The Army did something brave this Summer without even visiting a war zone. It retracted a request-for-proposals on its future Ground Combat Vehicle (GCV) because senior leaders decided the requirements were too demanding. The reason that was a brave thing to do is because anytime a solicitation is pulled back people like me begin speculating darkly in public places that the program in question must be doomed or the Army acquisition bureaucracy must be screwed up. Such criticisms, well founded or not, damage the credibility of Army leaders and encourage members of Congress to second-guess their plans.
In this case, though, the Army made the right decision. When senior leaders saw the likely price-tag and production schedule for GCV in contractor briefings, they were not pleased and decided too many requirements had been specified for the vehicle. It is, after all, only an armored troop carrier. So they decided to rethink the requirements in the hope of fielding the system sooner at lower cost. It was a smart, professional thing to do, and shows that somebody in the Army understands the federal government is in a budget crisis. Insidedefense.com reports today that the Army also has launched a business analysis to find out why its proposed Joint Light Tactical Vehicle replacement of the Humvee looks likely to cost over $800,000 each. At that price the service is likely to run out of money before the fleet is fully recapitalized, so a re-look is definitely indicated.
Many of the cost, schedule and technical problems with military technology programs are traceable to overly-ambitious requirements established at the beginning of the program. For instance, the Clinton Administration loaded up the nation’s next-generation missile warning satellite with three times the “key performance parameters” that the Defense Science Board deems prudent in a cutting-edge technology project, and as a result it has taken many more years than expected to develop. It’s going to be a modern marvel when it finally reaches orbit, but at some point you start to worry more about the age of the legacy systems than whether you’re going to get all the functionality of their successors. There are some other programs where restraint on the part of weapons buyers is indicated.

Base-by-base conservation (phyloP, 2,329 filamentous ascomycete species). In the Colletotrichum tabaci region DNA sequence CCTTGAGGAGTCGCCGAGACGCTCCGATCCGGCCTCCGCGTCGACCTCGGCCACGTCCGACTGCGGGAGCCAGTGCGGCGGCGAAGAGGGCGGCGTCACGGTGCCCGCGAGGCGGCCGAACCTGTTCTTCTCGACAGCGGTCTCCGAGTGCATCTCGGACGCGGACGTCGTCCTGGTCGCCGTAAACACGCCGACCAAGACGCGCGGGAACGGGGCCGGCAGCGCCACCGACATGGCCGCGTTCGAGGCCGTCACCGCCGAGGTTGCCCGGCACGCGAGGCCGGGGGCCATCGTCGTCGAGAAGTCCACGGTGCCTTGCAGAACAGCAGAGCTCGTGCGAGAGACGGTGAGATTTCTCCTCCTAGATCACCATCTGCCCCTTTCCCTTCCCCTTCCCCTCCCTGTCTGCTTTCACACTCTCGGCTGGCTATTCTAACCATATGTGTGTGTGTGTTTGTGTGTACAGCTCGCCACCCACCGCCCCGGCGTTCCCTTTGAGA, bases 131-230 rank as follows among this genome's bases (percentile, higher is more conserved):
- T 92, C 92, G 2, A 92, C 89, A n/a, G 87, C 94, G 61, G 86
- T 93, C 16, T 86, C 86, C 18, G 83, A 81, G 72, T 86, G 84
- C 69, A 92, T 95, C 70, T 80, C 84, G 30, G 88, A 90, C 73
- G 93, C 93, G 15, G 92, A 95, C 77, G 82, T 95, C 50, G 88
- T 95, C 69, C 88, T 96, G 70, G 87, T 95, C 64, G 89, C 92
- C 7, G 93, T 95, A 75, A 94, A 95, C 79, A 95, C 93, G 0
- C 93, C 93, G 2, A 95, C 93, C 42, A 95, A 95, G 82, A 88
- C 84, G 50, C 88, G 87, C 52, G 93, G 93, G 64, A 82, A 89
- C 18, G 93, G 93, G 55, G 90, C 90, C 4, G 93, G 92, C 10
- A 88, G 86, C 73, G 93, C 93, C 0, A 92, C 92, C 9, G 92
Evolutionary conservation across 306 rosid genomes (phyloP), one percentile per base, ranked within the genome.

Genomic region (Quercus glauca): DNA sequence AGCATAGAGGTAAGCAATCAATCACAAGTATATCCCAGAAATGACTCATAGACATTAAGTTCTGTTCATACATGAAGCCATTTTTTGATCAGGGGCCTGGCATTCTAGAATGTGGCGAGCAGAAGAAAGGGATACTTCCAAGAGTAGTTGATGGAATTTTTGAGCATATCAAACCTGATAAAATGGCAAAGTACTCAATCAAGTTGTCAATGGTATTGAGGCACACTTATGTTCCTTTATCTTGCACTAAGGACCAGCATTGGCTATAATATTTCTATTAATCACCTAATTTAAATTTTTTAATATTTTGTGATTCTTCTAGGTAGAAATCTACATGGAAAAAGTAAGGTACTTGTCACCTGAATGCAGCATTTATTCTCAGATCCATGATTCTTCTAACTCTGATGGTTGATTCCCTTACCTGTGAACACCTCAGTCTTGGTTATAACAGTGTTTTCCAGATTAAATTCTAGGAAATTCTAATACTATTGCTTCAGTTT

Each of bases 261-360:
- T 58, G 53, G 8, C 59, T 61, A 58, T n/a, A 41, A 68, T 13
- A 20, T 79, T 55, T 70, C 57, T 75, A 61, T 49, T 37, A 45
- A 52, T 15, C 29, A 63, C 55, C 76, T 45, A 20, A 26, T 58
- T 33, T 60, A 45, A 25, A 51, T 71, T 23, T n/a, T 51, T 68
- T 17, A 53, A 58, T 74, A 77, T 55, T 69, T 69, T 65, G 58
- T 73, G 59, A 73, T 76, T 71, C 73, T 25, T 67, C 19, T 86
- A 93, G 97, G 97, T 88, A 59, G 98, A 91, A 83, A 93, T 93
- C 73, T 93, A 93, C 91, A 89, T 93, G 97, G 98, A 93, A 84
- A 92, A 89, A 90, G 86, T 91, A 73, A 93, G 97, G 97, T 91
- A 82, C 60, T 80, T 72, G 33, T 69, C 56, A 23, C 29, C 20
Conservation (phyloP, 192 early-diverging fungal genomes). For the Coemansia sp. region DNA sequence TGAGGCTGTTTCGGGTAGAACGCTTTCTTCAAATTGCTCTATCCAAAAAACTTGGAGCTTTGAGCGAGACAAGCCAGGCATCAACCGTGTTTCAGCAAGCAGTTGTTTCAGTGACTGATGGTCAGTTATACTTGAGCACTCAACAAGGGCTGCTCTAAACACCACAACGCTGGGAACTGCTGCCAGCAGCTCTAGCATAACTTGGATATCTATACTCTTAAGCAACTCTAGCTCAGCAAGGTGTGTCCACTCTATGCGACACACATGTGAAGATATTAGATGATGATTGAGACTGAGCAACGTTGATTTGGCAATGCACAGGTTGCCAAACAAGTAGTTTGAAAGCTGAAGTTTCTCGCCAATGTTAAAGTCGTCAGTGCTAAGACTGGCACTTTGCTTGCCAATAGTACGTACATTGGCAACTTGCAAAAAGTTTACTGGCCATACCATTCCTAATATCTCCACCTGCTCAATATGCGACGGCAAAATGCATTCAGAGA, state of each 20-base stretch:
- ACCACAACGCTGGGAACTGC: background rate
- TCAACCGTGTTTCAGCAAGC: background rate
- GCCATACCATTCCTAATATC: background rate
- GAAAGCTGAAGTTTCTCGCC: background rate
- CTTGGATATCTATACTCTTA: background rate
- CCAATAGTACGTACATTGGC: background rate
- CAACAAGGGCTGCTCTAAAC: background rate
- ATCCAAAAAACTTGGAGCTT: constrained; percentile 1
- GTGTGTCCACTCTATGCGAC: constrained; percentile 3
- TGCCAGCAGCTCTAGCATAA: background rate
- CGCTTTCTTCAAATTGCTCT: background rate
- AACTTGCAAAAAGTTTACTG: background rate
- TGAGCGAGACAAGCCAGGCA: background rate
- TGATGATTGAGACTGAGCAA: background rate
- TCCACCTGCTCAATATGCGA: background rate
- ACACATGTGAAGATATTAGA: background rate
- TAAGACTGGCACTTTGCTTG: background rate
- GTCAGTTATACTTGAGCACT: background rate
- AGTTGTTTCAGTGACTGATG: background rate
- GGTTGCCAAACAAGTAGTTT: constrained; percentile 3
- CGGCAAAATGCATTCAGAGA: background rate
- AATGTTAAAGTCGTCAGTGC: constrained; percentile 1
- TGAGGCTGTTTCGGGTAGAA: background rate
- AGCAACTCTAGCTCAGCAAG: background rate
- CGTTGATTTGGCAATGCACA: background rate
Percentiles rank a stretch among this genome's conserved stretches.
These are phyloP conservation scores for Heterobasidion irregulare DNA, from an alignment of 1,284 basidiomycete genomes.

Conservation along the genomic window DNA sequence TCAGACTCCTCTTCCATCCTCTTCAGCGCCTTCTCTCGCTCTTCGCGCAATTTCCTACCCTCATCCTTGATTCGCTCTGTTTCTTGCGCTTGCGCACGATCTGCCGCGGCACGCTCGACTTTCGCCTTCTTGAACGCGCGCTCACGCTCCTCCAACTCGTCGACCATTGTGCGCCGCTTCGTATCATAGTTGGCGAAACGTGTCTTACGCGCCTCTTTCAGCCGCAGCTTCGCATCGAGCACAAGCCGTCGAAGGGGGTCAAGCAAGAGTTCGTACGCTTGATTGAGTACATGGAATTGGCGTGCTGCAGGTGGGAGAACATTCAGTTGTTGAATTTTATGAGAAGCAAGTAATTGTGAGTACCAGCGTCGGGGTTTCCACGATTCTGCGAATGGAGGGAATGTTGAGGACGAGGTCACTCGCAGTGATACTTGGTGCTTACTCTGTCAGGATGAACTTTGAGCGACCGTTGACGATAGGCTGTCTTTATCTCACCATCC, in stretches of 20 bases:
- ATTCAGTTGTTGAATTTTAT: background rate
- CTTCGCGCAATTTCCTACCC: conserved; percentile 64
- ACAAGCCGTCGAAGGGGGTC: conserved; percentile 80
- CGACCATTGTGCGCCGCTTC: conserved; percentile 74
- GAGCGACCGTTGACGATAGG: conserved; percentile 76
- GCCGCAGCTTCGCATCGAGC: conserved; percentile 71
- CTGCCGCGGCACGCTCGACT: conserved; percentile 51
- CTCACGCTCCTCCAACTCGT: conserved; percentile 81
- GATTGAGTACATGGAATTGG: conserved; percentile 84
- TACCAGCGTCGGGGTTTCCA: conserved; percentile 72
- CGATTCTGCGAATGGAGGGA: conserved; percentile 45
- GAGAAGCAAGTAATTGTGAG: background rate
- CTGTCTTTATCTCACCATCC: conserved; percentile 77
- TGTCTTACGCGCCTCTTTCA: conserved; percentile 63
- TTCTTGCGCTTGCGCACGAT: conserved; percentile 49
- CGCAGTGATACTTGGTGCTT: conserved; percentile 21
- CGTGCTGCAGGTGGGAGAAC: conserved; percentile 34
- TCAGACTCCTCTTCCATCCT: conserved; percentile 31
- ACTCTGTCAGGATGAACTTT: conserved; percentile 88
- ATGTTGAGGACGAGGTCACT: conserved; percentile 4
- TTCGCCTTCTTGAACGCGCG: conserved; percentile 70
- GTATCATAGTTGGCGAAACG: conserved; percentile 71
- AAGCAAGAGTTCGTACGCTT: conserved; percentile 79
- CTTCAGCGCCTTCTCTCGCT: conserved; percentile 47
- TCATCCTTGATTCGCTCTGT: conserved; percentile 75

Take, for example, the Next Generation Jammer that the Navy is developing. The new jammer will be used to mask the location of aircraft penetrating enemy airspace, a mission vital to their survival. It will also be used to neutralize the communications devices that adversaries employ to coordinate military operations and detonate improvised explosives. But some proponents of electronic warfare think there needs to be an integrated, over-arching architecture to address all challenges on the electromagnetic spectrum — from dealing with hostile emitters to cyber security to psychological operations. That is notthe right approach for getting the much-needed jammer into the field before aging Cold War jamming pods lose their ability to keep up with the threat. The Navy correctly sees that the Next Generation Jammer program must be kept focused on the crucial mission of providing electronic protection to U.S. warplanes and ground forces, rather than getting diverted by a series of ancillary concerns. Any deviation from the program of record could spell doom for U.S. pilots and troops.
And then there is the Army’s version of the Joint Tactical Radio System, known as the Ground Mobile Radio. It’s a remarkably versatile system that can break down the barriers between incompatible communications devices by relying on reprogrammable software rather than hardware. A series of tests this summer demonstrated it can meet its performance goals while doing a number of other things it wasn’t even designed to do. But it has taken nearly a decade to get to this point, and meanwhile new ideas have appeared about how battlefield communications should be done. So some visionaries want to slow the program even though it offers capabilities far, far better than anything the Army currently has. That’s the kind of fuzzy, counter-productive thinking that the Pentagon really doesn’t need right now. What warfighters in the field and taxpayers in distress need are acquisition officials who can say, “This is good enough — let’s get it to the troops fast!”
Find Archived Articles: